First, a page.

2 Paralipomenon iv.
Notes & Commentary:
Ver. 1. Altar of holocausts, much larger than that of Moses. The one which was built after the captivity, was a square of fifteen cubits. This of Solomon was only ten in height. A sloping ascent was made up to it, according to Josephus; (Jewish Wars vi. 5., or v. 14.) or the steps were closed in, if we believe others. See Exodus xxvii. 1., and xx. 26. It is thought (Calmet) that the inside of the altar was filled with earth, (Menochius) or with rough stones: (Exodus xx. 24.; Du Hamel) but that is not certain, with regard to the brazen altar. See 1 Machabees iv. 44, 47. (Calmet)
Ver. 2. Sea, or great brazen vessel, and some other things that were not in the tabernacle of Moses, whose plan was followed, but with greater magnificence. (Worthington)
Ver. 3. Oxen. In 3 Kings vii. 24., we read Hebrew, “knops,” (Haydock) or “apples.” — Of ten. Hebrew, “ten in a cubit.” Hence there must have been 600 heads of oxen, as the sea was thirty cubits in circumference, and there were two rows. (Calmet) — Others suppose that there were only five in each row, or only one in each cubit. See Vatable and 3 Kings. The Septuagint and Syriac omit this verse. (Calmet) — Yet it is found in the best editions of the Septuagint. (Haydock)
Ver. 4. Cast. Hebrew adds, “when it (the sea) was cast.” (Haydock) — They were done at the same time, (Tirinus) and were perhaps intended to let out the water. The twelve oxen, which supported the sea, were not cast along with it. (Du Hamel)
Ver. 5. Three. 3 Kings two, may specify the usual quantity that was contained, though the vessel would absolutely hold a thousand measures, or baths, more. (Haydock)
Ver. 6. Holocaust, as well as all the necessary utensils. — Priests. They did not bathe in the sea, but drew water into other vessels. The Chaldean supposes that the work of Beseleel was for the high priest alone. (Calmet)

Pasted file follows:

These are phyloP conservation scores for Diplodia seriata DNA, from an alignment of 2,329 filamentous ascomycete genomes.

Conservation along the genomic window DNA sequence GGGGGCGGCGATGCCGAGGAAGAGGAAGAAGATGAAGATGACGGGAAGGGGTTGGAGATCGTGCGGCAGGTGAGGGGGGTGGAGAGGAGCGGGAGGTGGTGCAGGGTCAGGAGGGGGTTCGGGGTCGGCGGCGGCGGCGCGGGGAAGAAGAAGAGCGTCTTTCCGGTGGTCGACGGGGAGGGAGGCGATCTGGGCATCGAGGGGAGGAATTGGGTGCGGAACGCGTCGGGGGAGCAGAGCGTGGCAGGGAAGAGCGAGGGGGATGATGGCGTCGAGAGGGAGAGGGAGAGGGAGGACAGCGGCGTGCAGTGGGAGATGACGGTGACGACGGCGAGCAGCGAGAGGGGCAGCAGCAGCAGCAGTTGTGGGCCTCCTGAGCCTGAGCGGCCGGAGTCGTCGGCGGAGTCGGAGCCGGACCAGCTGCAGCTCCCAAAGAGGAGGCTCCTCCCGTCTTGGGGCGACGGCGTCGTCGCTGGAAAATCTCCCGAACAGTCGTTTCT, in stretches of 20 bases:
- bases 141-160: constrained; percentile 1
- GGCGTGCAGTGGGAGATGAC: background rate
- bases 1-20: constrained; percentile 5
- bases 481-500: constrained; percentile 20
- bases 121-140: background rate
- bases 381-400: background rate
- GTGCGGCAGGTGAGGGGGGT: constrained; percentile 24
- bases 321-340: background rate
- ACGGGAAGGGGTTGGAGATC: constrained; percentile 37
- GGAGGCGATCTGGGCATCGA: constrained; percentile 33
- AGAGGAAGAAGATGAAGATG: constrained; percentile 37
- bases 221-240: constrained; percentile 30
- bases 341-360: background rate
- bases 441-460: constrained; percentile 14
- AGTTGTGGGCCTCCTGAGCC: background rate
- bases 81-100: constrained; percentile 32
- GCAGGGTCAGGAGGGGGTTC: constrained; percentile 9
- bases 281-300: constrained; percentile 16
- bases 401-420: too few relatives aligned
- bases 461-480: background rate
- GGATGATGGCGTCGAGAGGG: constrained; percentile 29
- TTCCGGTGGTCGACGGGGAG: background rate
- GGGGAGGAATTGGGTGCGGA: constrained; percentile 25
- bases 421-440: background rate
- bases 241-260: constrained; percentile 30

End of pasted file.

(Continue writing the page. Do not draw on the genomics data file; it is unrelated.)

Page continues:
Ver. 9. Hall, (basilicam.) Septuagint use the same term (aule) as just before is rendered court; and the Protestants make no distinction, though the Hebrew terms be different. Septuagint render chatsar, “the court” of the people. There, we know, that Solomon had his tribune, chap. vi. 13. Ezechiel (xliii. 14.) distinguishes two; the great, lower or outward, (Calmet chatsar) or court, and that of the priests, (Haydock) which he styles the less, &c. The principal door lay to the east.
Ver. 10. Right, though to the left of those who entered the temple.
Ver. 12. Pommels, (epistylia.) Hebrew, “cordons,” or rows of pomegranates, (3 Kings vii. 18.) each consisting of one hundred; so that as the two pillars were adorned with a double row, both together would have four hundred. (Calmet) — The precise number is fixed at ninety-six for each row, Jeremias lii. 23. (Tirinus)
Ver. 16. His father. Hebrew Abib, which is considered by some as a surname, (Menochius) or the title may be given to Hiram, on account of his skill. (Calmet) — He is so called by the king of Tyre, (chap. ii. 13.) for having instructed him in the true faith. (Worthington)
Ver. 17. Saredatha, or Sarthan, (3 Kings vii. 46.) not far from Bethsan, 3 Kings iv. 12. (Calmet)
Ver. 21. Flowers. They represented lilies or other flowers (Tirinus) full-blown, when the lamps were burning. All the branches were of pure gold. (Calmet)
Ver. 22. Mortars,to hold the fine flour. (Menochius) — And thus. Here the fifth chapter commences, in Hebrew and Septuagint.